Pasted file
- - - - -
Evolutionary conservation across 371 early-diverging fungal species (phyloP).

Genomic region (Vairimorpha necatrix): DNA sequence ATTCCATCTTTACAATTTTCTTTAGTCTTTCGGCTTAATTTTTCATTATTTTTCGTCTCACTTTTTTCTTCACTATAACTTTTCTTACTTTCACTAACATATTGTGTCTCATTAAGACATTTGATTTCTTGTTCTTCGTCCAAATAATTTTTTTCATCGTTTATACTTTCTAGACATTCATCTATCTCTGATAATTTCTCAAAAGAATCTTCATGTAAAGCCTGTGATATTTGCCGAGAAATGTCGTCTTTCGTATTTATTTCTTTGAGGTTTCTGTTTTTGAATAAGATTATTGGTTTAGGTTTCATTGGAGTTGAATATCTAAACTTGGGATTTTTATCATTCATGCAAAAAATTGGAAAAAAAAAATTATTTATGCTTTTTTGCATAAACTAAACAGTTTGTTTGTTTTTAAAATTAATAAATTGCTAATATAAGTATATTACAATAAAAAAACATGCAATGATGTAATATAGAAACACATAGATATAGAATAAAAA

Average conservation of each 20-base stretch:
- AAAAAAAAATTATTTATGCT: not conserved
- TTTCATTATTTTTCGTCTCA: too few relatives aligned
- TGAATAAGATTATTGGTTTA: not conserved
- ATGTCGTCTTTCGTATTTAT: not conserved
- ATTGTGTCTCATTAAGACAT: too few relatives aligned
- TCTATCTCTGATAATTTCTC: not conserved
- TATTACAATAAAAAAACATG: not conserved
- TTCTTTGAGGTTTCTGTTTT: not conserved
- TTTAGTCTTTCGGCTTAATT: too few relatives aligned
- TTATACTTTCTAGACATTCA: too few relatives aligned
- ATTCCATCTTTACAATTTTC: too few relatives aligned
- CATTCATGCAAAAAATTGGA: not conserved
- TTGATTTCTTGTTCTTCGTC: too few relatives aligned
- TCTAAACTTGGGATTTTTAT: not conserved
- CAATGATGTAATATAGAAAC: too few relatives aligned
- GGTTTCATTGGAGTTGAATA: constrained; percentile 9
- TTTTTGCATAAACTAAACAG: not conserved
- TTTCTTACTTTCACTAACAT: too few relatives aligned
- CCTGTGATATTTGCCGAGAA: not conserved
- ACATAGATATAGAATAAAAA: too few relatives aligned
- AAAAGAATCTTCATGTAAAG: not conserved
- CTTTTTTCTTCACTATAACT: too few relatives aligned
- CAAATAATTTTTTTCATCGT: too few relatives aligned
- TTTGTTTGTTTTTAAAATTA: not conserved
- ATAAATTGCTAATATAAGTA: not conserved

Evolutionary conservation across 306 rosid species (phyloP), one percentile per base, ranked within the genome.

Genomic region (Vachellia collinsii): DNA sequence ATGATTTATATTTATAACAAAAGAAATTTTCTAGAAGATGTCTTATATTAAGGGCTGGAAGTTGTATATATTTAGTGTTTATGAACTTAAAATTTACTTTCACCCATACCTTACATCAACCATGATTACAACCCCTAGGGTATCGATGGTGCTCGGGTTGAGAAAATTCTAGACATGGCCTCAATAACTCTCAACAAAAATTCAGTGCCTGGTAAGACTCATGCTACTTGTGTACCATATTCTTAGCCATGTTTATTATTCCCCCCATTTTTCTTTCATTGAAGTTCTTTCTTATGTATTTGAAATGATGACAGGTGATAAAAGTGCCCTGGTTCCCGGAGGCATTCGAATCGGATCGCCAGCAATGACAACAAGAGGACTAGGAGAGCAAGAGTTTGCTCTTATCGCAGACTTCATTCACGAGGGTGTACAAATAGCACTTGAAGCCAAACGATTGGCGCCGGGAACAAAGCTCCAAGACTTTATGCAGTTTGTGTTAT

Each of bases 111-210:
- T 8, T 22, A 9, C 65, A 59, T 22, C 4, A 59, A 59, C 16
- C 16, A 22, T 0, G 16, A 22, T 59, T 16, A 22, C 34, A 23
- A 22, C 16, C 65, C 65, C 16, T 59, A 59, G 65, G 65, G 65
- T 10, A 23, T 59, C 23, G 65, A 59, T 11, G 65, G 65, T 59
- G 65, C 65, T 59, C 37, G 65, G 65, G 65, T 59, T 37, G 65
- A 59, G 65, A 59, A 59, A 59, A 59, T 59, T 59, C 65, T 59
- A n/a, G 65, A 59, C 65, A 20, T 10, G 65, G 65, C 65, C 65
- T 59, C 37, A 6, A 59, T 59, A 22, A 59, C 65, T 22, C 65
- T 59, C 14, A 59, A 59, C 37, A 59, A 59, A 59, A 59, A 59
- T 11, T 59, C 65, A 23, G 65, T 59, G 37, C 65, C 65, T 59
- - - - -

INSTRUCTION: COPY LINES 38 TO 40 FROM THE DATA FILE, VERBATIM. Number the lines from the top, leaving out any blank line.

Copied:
- A n/a, G 65, A 59, C 65, A 20, T 10, G 65, G 65, C 65, C 65
- T 59, C 37, A 6, A 59, T 59, A 22, A 59, C 65, T 22, C 65
- T 59, C 14, A 59, A 59, C 37, A 59, A 59, A 59, A 59, A 59